Five people injured in a gas explosion that leveled convenience store remained in critical condition Wednesday, said state Fire Marshal Sterling Lewis.

Lewis had earlier said a fifth person died but he retracted that statement Wednesday afternoon.

A volunteer firefighter, a building inspector and two other people were killed in Tuesday's explosion, which occurred at Flat Top Little General Store in Ghent, a rural community about 70 miles southeast of Charleston.

Lewis said the atmosphere is safe and authorities don't believe there are any more victims.

Other victims were identified as Frederick Allen Burroughs, 51, Ghent; Craig Lawrence Dorsey, 24, McArthur; Glenn Ray Bennett, 44; and Jeffrey Lee Treadway, 21, both from Beckley.

Burgess and Dorsey were members of the Ghent Volunteer Fire Department, Treadway and Bennett were working on the propane tank.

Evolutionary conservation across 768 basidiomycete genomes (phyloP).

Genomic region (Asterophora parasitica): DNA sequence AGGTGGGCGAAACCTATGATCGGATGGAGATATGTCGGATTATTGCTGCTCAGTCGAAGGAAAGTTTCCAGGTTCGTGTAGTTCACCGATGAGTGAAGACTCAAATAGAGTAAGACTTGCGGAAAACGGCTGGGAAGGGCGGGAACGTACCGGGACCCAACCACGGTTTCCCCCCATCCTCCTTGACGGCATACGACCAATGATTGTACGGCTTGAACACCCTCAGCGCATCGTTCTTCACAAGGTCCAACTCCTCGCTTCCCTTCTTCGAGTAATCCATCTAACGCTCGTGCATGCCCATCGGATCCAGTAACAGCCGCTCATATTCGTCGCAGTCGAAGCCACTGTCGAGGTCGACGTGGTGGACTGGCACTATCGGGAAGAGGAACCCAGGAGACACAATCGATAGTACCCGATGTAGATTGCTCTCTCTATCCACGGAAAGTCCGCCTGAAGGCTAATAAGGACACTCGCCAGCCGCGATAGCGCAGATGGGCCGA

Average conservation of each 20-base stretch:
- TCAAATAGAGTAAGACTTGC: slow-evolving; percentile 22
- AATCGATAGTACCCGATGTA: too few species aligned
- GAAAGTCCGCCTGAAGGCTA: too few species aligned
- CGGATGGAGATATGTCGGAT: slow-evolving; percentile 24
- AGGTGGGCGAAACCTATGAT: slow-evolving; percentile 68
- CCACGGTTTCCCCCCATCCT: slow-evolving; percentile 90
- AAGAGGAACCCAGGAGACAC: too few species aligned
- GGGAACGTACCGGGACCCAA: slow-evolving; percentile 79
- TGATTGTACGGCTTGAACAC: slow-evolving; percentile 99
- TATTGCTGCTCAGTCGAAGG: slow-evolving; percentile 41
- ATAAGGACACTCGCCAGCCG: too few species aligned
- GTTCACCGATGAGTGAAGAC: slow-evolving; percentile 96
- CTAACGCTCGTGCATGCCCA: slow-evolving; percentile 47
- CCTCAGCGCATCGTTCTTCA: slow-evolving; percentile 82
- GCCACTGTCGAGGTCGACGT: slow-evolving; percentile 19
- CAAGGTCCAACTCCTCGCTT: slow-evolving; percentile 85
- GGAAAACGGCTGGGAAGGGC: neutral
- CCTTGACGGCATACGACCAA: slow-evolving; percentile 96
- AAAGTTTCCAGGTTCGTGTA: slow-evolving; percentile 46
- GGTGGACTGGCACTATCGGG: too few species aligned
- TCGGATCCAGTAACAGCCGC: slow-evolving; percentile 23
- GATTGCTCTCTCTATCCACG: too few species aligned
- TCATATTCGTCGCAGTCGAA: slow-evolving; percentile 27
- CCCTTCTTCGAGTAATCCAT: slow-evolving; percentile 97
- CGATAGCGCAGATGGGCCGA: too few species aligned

The injured were identified as volunteer firefighter Donnie Caldwell, 71, of Cool Ridge; store manager Donna Meadows, 45, of Cool Ridge; Godfather's Pizza employees Joyce Walker, 63, of Odd and Leta Farley, 41, of Flat Top; and Little General employee Patricia Mullens, 37, of Flat Top.

The propane was used to heat the ovens at a Godfather's Pizza, which operated a franchise in the store. Lewis said he was not sure if the gas was used to heat the store.

A couple of days before the incident, the tank underwent maintenance, Lewis said.

The cause of the blast remains under investigation.

Nothing has been ruled out yet, said Kim O'Brien, spokeswoman for the state Fire Marshal's office.

Experts say it takes a minuscule amount of energy to touch off propane if the amount of gas present in the air is within its explosive range. Ken Cashdollar with the National Institute for Occupational Safety and Health's disaster prevention branch in Pittsburgh compared it to the amount of static electricity a person would develop walking across a carpet.

Such charges build up more in dry, winter months.

"If it was in the middle of the summertime, at high humidity, you wouldn't be building up a static charge," Cashdollar said. "In the wintertime, you tend to get little sparks."